Successful people are often defined as those who challenge themselves and others. Ty Bentli, a radio host at Apple Music, most certainly fits the mold of a successful individual. From market success to multi-format shows, Bentli proves that he is an unstoppable force. I recently had the opportunity to sit down with him and learn more about his career journey and upcoming projects.
James Naleski: How does it feel to know that you have an audience spanning 167 countries through Apple Music?
Ty Bentli: The expansive reach of The Ty Bentli Show is strangely daunting. It boils down to wanting to connect with listeners on the most personal level possible. When I started radio in my hometown of Sioux Falls, SD, there’s a good chance I only had one listener (my friend Lexi, who would hear me do a news update at the top of every hour on the AM dial). As I grew into my career, priority #1 was to reflect the lives and experiences that my audience was experiencing. In a small community, that was fairly easy. When I got to Chicago, Los Angeles, and New York, I learned to find broader connection points in our lives and lifestyles and share my experiences before asking the audience to share theirs. That continued to be my model of operation as my former morning show was syndicated across the US and then across the UK. I try to listen to the audience as much as they listen to me – offer them inroads to tell me their stories and favorite artists and what is important to them. In the age of social media, it has been amazing to receive messages from listeners around the globe (some of them are using the Translate feature to chat with me, and I do the same in return) – and whether they DM me from Israel, tweet from Belgium, or run into me at the grocery store in Nashville; I can almost guarantee that the reply they get from me will include a question about their own lives. With 165+ countries listening to the show, it’s essential that I constantly be looking for the touch-points that connect us all.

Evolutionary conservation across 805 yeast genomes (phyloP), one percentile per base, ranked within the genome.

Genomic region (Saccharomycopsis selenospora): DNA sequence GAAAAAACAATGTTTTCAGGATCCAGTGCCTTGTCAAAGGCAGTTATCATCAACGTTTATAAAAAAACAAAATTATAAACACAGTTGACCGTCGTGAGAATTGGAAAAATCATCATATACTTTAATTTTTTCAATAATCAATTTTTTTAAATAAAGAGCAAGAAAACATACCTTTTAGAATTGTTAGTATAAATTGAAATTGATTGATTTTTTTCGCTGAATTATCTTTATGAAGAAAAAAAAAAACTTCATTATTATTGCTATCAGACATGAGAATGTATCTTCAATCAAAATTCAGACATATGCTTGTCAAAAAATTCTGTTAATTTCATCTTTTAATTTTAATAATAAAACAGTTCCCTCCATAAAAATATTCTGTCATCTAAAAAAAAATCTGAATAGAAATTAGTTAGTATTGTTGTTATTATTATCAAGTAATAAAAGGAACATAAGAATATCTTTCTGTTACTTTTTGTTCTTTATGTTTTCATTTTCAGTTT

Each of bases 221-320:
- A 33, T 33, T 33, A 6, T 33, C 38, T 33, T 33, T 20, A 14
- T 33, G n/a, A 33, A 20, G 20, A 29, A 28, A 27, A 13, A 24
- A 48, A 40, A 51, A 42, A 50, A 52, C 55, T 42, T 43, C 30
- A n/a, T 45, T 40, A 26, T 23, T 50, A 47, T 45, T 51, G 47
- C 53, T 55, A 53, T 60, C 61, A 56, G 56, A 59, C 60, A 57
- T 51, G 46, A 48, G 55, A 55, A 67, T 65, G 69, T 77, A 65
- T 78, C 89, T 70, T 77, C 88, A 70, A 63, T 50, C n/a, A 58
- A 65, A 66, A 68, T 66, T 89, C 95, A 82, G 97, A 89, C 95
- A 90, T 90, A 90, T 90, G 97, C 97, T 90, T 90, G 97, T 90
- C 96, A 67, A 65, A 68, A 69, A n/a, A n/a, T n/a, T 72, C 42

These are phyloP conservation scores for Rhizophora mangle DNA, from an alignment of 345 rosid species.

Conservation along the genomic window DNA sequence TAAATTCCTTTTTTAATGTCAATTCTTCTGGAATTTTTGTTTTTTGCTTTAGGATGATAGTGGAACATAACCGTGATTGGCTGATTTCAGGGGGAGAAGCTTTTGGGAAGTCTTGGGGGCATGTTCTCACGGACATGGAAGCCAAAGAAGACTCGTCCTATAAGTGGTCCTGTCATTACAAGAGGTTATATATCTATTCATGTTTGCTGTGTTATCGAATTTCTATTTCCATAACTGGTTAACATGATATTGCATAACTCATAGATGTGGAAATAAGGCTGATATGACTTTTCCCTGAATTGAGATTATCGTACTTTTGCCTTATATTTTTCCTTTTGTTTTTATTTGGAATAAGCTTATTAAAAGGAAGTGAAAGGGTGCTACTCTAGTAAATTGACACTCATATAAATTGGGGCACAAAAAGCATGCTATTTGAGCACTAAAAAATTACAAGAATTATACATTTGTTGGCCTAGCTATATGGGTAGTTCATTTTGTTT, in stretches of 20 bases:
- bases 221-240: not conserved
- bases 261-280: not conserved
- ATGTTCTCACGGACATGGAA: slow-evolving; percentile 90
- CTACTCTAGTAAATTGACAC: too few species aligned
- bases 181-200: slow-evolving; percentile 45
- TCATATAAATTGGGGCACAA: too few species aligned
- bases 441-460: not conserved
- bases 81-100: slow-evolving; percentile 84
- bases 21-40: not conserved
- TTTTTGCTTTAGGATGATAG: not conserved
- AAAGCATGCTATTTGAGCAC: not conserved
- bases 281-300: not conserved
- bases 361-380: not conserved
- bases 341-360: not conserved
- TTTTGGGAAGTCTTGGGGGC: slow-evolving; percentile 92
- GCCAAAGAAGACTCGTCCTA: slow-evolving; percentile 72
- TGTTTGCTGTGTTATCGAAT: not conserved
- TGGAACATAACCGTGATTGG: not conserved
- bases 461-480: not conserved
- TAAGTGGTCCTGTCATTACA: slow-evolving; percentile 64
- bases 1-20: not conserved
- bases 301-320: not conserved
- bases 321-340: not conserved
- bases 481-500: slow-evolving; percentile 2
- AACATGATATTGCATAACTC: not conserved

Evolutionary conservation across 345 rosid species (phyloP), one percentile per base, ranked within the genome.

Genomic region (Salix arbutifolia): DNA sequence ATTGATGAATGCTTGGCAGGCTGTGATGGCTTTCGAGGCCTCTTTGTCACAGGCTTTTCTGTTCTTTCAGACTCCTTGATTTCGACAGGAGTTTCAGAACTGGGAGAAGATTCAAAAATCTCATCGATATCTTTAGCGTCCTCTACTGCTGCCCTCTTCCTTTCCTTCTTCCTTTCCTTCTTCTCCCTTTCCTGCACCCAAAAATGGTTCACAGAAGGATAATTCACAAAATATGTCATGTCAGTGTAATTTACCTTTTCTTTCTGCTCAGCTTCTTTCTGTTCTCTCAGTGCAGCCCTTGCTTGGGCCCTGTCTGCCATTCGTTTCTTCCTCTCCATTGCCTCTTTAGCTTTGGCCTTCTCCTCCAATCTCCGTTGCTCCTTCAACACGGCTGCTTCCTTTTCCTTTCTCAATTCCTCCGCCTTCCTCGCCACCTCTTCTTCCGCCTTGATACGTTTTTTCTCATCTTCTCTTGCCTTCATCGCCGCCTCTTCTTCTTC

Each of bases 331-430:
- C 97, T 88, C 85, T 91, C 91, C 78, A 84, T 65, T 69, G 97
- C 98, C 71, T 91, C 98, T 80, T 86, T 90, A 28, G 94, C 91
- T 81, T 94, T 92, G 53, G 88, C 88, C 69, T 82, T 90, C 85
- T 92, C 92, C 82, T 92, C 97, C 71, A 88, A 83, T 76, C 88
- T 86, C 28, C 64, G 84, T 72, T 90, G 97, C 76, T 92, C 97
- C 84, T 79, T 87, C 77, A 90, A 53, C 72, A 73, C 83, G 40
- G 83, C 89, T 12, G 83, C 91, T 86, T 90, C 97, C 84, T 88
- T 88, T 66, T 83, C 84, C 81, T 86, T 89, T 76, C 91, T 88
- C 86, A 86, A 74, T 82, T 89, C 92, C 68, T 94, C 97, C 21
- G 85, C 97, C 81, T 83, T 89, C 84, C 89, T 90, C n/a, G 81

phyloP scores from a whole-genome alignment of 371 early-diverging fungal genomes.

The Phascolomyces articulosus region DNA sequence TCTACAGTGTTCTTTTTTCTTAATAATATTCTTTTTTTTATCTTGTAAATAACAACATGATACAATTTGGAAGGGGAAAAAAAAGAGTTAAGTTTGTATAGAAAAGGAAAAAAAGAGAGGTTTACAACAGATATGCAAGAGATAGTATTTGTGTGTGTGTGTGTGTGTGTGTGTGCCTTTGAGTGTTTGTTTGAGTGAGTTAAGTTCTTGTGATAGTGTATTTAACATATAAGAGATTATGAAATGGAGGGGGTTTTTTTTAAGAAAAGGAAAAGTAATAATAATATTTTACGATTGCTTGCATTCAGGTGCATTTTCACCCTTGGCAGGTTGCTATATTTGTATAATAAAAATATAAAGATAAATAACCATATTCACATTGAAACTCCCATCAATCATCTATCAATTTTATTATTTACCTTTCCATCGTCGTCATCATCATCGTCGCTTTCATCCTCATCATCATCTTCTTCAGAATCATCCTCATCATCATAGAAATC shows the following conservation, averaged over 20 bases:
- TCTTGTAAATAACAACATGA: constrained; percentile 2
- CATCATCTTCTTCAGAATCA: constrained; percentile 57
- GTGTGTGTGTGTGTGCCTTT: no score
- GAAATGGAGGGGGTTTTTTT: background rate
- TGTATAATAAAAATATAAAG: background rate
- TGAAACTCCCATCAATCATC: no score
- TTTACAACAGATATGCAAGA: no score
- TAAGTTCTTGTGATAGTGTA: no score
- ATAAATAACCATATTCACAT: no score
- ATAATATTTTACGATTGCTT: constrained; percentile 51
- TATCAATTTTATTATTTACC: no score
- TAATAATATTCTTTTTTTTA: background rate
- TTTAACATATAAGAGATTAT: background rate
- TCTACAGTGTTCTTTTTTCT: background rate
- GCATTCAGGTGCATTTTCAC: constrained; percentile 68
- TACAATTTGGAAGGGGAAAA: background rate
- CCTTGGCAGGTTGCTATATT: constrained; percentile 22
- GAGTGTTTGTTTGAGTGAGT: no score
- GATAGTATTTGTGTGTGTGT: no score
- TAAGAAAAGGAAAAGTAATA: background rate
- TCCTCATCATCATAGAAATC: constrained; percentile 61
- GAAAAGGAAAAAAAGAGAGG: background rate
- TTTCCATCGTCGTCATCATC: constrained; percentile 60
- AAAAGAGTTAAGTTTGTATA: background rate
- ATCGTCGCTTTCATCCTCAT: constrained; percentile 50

JN: What is the most prominent skill you possess that has helped you build lasting and meaningful relationships?
TB: If I have a gift, its also my curse: I’m insatiably curious and invested in people. And I don’t mean that in a superficial way – I do want to know your dog’s name and what kind of job you work, but the real interest lies in what makes a person tick. I want their most honest self, which means getting past the top layer. For most of my life, if I couldn’t have a deeper conversation with someone, I had almost zero interest in a relationship.
That meant it was hard for me to keep casual acquaintances (I would fail to keep up or invest in them). Fortunately, the result was that the relationships I do have are solid to the core and almost impenetrable. If I believe in a person and support them, I will bend over backward to help them; and I tend to be surrounded by like-minded people.